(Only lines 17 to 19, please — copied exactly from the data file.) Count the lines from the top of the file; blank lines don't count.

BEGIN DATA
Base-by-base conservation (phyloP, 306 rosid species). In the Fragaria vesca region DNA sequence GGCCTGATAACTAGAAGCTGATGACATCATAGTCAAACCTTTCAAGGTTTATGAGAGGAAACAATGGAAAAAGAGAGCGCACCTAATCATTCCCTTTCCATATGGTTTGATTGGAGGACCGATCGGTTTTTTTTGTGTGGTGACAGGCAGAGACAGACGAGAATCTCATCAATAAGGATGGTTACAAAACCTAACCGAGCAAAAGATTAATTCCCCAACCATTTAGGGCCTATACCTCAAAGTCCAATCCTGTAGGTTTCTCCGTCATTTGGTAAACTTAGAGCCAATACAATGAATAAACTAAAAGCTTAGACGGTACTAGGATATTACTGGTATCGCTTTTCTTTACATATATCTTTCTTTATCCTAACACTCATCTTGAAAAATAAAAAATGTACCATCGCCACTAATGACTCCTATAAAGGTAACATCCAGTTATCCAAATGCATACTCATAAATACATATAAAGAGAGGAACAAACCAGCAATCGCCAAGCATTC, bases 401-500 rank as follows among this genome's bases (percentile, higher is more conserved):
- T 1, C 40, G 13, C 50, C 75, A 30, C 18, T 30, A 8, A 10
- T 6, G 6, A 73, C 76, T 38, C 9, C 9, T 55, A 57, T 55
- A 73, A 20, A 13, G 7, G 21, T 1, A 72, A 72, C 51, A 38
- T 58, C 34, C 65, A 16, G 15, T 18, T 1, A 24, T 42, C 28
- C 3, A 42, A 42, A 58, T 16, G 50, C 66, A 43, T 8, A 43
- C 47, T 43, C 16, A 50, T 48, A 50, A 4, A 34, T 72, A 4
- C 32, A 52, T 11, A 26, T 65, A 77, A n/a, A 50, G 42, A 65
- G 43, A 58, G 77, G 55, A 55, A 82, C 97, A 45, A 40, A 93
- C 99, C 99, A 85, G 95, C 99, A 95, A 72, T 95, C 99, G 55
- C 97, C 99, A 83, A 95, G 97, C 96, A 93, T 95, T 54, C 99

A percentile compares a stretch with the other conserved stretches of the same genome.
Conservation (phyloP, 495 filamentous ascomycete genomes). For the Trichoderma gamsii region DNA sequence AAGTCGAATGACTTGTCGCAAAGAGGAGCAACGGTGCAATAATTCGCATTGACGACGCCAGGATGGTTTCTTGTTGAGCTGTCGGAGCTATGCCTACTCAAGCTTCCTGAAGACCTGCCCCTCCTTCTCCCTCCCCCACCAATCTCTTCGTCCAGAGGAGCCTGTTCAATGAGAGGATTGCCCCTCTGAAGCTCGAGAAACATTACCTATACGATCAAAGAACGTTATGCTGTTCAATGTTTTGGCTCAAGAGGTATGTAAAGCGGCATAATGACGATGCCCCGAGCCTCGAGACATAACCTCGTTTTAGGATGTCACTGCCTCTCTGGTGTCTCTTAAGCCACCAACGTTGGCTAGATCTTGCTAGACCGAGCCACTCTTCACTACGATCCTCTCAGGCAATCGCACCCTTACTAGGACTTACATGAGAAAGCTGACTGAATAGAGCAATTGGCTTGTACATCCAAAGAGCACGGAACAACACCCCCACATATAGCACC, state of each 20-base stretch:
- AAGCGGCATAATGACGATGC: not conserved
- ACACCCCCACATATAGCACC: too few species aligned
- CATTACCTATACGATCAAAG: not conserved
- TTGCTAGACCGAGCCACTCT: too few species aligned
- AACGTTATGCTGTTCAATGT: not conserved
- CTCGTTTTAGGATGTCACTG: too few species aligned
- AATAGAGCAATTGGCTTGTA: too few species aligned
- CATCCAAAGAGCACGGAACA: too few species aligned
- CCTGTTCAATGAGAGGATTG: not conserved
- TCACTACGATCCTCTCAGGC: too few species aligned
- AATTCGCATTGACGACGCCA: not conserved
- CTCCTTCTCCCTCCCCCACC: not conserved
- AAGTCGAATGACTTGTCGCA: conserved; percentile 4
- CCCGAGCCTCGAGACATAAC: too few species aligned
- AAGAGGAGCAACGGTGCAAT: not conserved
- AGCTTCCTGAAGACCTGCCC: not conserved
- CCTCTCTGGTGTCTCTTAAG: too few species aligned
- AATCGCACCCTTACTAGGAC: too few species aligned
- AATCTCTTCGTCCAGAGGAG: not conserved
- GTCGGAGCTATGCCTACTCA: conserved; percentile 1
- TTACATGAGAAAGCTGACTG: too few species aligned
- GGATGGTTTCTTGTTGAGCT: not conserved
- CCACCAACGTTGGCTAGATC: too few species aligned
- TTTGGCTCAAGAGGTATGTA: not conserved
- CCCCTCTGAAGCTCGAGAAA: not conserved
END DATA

- TTGCTAGACCGAGCCACTCT: too few species aligned
- AACGTTATGCTGTTCAATGT: not conserved
- CTCGTTTTAGGATGTCACTG: too few species aligned